A good thing to pass the time (especially when it’s not busy) is to work while at your booth. For example, if you sell paintings, it might be a good thing to have a small one ongoing. Or if you sell knitted items, bring your yarn and your hooks while you wait for customers. Keep in mind, DO NOT SIT all the time as that comes off as you being bored. If you have customers, make sure to pause briefly and greet them (and stand up if you were sitting down). This shows that you are available for them while they browse around. Plus, they won’t feel like you are overly in their faces. On top of that, you are creating more products which is a win-win situation!
But no worries, if you can’t create while at your booth, the alternative is to engage with your customers. Simply make eye contact (without constantly staring at them and their every move like you are a police guard looking for a suspect!), greet them and let them know you are available if they have any questions. You will know after that brief conversation if they want to talk with you or just want to be left alone. Their body language can tell you what your next steps should be.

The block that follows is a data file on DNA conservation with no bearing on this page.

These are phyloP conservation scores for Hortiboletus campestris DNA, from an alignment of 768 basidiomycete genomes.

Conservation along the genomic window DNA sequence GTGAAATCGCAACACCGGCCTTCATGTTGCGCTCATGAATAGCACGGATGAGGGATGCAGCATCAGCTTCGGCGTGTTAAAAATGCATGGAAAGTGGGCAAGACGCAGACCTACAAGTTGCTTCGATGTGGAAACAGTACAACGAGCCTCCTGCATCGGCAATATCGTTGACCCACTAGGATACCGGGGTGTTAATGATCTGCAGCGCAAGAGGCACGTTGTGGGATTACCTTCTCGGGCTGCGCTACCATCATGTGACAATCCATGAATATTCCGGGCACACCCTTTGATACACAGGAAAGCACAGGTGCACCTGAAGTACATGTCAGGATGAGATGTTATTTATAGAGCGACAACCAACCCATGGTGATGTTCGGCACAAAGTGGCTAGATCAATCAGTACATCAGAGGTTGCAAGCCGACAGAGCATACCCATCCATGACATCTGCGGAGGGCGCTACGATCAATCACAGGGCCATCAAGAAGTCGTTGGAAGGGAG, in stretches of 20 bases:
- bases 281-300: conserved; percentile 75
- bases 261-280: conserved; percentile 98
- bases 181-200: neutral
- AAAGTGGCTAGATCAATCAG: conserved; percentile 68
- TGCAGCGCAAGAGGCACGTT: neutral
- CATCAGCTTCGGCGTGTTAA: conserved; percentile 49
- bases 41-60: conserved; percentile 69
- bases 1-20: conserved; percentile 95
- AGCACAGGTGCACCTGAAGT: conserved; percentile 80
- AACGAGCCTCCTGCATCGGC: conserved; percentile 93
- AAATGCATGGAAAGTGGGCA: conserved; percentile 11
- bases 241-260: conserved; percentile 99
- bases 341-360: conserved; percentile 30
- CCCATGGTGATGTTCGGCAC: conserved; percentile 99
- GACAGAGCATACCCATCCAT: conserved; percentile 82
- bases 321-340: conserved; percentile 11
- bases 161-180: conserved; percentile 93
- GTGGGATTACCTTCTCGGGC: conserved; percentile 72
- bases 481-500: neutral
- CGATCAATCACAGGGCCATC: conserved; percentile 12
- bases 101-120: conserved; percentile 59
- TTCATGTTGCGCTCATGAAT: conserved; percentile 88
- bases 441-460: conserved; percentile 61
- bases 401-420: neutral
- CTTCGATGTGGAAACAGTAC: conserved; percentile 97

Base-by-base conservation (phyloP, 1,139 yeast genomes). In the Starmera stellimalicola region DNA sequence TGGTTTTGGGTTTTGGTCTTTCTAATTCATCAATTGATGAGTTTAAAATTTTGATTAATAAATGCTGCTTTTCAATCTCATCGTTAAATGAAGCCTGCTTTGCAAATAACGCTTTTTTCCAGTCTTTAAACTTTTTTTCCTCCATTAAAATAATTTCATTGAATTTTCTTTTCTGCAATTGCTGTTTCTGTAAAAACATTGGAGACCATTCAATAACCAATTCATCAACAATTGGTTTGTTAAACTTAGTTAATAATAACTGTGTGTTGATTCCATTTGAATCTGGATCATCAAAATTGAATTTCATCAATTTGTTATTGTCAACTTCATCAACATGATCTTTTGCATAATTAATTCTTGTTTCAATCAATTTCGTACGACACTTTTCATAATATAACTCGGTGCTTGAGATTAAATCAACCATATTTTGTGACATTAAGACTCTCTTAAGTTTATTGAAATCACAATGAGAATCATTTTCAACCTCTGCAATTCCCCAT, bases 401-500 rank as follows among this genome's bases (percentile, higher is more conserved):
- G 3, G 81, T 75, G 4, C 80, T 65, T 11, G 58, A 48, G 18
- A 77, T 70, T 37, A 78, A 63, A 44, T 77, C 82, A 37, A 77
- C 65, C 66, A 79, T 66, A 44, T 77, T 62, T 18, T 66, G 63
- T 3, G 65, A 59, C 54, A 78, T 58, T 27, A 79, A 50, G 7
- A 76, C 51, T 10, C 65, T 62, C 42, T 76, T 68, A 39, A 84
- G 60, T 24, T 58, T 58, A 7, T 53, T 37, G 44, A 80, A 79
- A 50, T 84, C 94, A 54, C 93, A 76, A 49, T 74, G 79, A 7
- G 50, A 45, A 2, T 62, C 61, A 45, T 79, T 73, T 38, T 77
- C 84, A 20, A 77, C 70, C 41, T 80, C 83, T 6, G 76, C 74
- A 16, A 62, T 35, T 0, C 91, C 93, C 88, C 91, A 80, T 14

6. WHAT’S AVAILABLE
Think of the next holiday coming and have a small selection available. Even if it’s related to some degrees, it’s always great to have something inspired by the season or the next holidays.
Having a wide array of items helps to give customers different price points (as you don’t know who has money or not). It also helps you differentiate you from your competitors as you offer more than they do.
It’s also a good thing to include items you can’t just find at the big box stores. Even if it’s small lip balms or keychains, those small sales can really add up as the big items aren’t always the first ones to go. A lot of people will start will small item purchases and then later on might go for the big ticket items! That’s where the business cards come in handy.
7. WEAR YOUR ITEMS, IF POSSIBLE
Now this might sound weird if you sell dog accessories, but if you sell jewelry or cute hats for example, wear one or two! Again, moderation is key, you don’t want to look like a walking treasure chest.